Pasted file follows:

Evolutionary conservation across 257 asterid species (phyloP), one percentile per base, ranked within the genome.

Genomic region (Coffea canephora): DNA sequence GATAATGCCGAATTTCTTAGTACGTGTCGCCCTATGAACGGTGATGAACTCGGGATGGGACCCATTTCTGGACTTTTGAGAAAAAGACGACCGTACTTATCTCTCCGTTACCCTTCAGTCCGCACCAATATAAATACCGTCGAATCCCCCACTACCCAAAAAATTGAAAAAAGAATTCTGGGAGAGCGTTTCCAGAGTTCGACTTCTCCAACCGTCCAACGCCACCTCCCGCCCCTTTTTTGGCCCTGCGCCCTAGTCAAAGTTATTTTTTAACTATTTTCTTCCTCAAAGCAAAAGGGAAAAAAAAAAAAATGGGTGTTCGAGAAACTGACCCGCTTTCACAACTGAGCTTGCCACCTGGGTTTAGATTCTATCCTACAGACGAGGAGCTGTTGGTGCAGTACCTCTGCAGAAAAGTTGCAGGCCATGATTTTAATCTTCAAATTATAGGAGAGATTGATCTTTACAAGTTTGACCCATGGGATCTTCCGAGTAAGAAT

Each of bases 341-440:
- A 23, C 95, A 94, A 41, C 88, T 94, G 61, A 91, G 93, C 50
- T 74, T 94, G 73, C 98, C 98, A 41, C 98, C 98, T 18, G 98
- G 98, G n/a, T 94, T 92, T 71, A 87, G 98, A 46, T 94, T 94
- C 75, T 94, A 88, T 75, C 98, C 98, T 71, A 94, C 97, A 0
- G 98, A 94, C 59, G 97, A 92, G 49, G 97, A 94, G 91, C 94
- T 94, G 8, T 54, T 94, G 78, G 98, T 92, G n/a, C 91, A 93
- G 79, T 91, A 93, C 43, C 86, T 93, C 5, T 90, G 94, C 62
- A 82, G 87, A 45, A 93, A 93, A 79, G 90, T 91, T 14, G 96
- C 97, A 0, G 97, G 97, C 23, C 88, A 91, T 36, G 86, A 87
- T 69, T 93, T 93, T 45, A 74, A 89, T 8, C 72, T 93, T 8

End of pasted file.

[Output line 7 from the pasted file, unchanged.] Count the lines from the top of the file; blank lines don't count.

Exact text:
- C 75, T 94, A 88, T 75, C 98, C 98, T 71, A 94, C 97, A 0